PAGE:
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Today, Paulo Ribeiro and Nilesh Ashra of W+K Lodge shared with me some of their thinking around product marketing as needing to be framed as “brand provocations.” I looked up the term, and read with great curiosity this 2014 HBR article on the topic — especially the passage:
What the marketing community has been slow to grasp is that nice is not a place of safety. Appealing a little bit to everyone turns out to be a really dangerous place to be. If we want a powerful brand, we are going to have to pay for it with risk. We have to start offending, irritating, and antagonizing some people.
If you live in the United States, you might recognize this playbook of “brand provocation” being used at unprecedented scale right now. McCracken continues:
The point is that every brand must calculate a trade-off. If we want passion and engagement, we are obliged to up the provocation. Not everyone is going to love us. But then these days there’s no chance everyone is going to love us. The new trade-off says, for some to love us, others must hate us. Or at least find us incredibly irritating. It’s the American way.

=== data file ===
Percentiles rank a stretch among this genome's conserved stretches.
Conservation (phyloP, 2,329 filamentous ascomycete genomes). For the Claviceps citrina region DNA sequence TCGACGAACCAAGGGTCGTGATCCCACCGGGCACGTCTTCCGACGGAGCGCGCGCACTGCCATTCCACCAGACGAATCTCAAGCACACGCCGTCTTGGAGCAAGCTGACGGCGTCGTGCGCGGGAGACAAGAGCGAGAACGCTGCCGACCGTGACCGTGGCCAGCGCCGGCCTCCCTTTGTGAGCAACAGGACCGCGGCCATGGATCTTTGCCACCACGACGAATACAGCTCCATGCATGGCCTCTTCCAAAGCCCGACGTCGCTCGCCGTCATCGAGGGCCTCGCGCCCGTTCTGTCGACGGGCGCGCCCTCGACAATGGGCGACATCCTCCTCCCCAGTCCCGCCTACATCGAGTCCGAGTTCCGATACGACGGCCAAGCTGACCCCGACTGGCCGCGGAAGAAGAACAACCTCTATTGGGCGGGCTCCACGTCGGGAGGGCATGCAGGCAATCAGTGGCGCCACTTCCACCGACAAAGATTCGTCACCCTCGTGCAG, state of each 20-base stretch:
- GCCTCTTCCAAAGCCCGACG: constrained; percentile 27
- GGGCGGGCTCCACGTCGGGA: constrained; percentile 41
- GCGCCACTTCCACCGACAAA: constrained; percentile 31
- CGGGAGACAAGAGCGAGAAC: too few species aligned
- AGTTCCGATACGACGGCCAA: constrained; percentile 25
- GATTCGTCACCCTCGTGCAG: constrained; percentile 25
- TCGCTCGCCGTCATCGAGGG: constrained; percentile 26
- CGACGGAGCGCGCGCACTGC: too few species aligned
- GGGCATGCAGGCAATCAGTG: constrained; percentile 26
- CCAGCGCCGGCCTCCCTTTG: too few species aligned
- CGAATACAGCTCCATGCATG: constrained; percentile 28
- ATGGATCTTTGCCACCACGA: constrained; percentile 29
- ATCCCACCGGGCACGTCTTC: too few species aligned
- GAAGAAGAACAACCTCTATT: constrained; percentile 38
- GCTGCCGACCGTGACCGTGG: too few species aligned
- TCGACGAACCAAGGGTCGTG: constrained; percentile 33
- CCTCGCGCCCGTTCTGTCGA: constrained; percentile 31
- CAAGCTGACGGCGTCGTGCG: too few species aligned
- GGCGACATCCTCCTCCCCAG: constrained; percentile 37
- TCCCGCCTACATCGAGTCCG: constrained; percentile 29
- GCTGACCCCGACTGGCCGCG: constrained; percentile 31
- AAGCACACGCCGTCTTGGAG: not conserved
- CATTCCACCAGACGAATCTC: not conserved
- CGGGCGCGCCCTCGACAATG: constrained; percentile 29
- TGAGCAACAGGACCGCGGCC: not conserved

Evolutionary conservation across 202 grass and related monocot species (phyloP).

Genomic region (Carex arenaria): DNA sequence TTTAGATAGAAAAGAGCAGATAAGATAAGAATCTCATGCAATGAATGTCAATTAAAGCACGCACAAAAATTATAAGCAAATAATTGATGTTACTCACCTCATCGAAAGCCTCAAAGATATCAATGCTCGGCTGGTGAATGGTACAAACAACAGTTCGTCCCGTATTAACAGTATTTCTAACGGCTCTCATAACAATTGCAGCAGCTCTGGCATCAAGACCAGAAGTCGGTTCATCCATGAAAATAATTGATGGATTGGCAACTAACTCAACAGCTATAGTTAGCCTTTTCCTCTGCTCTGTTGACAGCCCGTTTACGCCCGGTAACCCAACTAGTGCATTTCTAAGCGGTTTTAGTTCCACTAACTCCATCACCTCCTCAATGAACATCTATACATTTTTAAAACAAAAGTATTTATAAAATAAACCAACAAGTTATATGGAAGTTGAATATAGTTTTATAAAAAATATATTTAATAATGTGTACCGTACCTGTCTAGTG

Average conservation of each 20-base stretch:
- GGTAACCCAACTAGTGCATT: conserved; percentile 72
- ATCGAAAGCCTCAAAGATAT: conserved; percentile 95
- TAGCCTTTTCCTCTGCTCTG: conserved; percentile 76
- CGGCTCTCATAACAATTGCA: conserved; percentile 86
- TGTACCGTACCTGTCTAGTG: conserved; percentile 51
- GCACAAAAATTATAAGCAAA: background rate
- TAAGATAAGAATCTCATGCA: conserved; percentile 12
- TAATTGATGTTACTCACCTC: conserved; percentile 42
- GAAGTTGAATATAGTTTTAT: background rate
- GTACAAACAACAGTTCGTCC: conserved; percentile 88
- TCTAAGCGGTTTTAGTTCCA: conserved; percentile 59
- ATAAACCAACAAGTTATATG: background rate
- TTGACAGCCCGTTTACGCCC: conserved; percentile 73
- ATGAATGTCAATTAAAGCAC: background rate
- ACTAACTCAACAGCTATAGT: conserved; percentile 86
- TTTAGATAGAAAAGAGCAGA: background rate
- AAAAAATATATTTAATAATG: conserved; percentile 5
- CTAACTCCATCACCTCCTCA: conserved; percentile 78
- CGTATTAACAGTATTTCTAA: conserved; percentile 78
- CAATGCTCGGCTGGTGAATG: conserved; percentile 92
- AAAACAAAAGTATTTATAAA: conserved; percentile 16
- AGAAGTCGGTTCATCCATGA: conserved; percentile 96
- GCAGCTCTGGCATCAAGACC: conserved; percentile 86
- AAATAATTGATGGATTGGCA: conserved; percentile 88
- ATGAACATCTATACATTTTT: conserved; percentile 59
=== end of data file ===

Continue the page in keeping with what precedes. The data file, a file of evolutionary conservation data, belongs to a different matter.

Do I agree with this product marketing approach? The theory is sound — and it’s definitely a way to stand up and above the crowd. But there’s still virtue to humility.
The thing to remember is that a diverse set of approaches are always good to test out and exercise — just don’t get stuck in one mode. Because too little confidence, and you’re unable to act; too much confidence, and you’re unable to hear.
Competency results in success results in complacency results in failure results in learning how to be competent again.
— John Maeda (@johnmaeda) September 23, 2009
Relatedly: My post from the next day on Big Kills Small after seeing a Supersized-Stumptown ☕.